Blair's Reviews > Living Together

Living Together by Matt Thomas
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really liked it
bookshelves: 2018-release, contemporary, short-stories

Nightjar Press stories tend to come in pairs and, like Florence Sunnen's The Hook, Matt Thomas's Living Together is about family. The narrator's sister needs someone to help care for her son Thomas, who has been left with extensive scarring after treatment for cancer. With an unreliable pattern of work, the narrator is happy to accept, though he is repulsed by Thomas's 'wounds' (a horribly evocative word here) and the smell of his dressings. Later he will be berated for not contributing more, for causing trouble, though we do not necessarily understand why.

Is the narrator unreliable? He alludes to a potential relationship with his sister's friend Gail, but his attitude towards women leaves something to be desired and he is later told that he 'needs to leave Gail alone'. Or is he the only innocent one (aside from Thomas) in the story? A hospital visit suggests his sister has been lying about Thomas's medical needs, nudging the reader towards the idea of Munchausen by proxy. When the narrator attempts to ask her about this, she parrots lines we have already heard from him: when he was a boy, he would pretend to be unable to understand what she was saying in order to make her cry.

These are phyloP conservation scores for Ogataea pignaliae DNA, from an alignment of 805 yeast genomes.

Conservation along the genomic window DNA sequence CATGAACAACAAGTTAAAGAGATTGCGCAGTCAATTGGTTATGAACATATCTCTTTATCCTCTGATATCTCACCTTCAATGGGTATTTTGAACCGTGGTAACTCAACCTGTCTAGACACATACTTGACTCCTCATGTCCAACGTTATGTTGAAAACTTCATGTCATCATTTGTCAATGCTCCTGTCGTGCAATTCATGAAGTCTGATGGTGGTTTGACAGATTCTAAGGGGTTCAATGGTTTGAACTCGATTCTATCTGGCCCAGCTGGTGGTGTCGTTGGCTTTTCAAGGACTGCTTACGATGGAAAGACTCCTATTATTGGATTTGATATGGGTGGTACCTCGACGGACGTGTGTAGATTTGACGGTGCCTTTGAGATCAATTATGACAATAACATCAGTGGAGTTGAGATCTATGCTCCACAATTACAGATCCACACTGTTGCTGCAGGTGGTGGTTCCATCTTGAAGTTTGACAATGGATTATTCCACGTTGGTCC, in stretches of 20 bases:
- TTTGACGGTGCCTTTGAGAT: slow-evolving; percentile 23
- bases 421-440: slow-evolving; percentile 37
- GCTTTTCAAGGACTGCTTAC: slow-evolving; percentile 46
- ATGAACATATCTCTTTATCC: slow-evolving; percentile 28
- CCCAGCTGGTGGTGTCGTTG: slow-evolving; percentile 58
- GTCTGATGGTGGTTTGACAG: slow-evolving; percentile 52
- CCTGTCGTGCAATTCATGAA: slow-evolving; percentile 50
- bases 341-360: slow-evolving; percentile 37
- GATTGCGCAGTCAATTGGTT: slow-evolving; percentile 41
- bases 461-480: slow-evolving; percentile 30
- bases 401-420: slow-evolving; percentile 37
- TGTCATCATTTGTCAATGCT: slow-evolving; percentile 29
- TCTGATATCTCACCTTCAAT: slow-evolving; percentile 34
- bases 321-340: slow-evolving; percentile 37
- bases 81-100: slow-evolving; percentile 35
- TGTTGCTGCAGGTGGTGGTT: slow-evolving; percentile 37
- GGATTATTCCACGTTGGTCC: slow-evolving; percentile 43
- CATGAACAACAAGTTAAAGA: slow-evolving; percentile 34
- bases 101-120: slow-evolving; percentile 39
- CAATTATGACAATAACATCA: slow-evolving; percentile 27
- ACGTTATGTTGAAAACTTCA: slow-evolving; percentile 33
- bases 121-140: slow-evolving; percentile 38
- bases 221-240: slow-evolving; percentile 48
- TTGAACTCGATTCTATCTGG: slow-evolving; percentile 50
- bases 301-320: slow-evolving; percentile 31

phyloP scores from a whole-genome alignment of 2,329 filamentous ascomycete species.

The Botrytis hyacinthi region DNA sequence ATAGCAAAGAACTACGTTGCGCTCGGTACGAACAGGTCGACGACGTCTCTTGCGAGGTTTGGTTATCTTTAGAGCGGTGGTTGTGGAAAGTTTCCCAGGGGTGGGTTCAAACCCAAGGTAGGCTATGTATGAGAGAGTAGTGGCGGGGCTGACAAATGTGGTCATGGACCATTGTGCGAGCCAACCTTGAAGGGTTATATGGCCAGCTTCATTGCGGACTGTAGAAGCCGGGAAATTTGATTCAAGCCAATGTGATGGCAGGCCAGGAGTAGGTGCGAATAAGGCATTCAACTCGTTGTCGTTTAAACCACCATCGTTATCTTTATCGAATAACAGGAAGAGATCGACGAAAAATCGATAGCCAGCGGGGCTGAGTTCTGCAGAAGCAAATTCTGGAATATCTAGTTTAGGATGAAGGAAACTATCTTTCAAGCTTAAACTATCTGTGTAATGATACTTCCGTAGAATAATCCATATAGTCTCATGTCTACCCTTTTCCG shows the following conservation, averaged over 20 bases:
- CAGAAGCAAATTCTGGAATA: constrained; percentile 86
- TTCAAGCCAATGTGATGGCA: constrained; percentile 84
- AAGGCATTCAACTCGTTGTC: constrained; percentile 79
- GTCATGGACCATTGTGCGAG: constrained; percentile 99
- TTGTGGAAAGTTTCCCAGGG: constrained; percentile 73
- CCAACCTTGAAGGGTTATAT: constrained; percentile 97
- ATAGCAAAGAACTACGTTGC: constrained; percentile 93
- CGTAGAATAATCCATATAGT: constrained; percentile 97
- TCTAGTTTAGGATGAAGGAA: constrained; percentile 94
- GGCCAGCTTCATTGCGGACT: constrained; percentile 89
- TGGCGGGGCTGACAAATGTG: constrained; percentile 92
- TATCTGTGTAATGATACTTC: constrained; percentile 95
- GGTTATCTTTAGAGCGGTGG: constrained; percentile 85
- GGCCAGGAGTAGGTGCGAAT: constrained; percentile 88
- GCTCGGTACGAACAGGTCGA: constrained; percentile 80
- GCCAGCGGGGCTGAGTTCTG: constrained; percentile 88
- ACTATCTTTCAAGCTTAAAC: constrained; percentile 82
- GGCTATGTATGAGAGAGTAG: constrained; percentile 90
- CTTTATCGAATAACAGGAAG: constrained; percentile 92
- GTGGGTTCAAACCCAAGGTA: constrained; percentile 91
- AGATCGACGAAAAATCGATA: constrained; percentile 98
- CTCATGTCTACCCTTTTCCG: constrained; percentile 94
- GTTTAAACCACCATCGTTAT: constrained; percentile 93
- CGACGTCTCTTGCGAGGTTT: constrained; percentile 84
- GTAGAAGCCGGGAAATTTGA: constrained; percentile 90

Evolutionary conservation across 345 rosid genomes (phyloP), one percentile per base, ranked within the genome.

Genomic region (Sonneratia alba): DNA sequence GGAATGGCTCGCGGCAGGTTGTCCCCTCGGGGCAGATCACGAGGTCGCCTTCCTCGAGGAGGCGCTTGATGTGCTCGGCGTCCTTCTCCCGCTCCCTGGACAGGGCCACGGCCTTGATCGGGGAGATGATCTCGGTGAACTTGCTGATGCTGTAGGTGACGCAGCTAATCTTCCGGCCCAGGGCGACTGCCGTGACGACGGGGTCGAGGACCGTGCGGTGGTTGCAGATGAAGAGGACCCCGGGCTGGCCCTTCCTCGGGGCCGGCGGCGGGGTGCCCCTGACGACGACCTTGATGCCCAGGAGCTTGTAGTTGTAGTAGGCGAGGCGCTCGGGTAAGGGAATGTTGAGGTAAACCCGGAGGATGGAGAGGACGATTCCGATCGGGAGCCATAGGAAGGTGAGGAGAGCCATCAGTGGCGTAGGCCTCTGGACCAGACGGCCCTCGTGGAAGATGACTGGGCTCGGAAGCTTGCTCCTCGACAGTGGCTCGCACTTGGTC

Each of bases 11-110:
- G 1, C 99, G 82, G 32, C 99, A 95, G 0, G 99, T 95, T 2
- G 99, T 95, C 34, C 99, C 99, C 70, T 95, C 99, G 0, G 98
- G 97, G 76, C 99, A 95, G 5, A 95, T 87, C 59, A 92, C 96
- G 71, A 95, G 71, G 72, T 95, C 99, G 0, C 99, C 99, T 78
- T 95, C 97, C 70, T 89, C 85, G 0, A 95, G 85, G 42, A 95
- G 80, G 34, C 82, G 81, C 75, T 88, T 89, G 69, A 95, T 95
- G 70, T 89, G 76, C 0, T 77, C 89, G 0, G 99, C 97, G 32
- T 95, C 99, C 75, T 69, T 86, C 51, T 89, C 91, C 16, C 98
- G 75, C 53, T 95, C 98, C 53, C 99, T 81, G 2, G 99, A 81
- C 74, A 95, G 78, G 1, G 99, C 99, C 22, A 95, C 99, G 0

Woven through the book are hints of a troubled family history. 'We always had a fairly difficult time getting on.' 'These evenings reminded me of our mother's attempts at a home life.' 'When we were children, our mother would occasionally leave us alone for days at a time.' These telltale lines are echoed through the behaviour of the narrator and his sister, both seemingly rendered incapable of sustaining normal relationships.

Living Together is also about the precarity of life in London. Before he comes to live with his sister, the narrator lives in part of a converted warehouse where four people share a flat with one window. His sister's street has proper houses but dubious neighbours. His only constants are his routes around the city, which he recounts in detail, almost lovingly.

Altogether I'm not sure what to make of Living Together – I don't have a neat conclusion to draw here – but it certainly leaves an impression. I will be puzzling out all its meanings for a while.

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Reading Progress

August 6, 2018 – Started Reading
August 6, 2018 – Shelved
August 6, 2018 – Finished Reading

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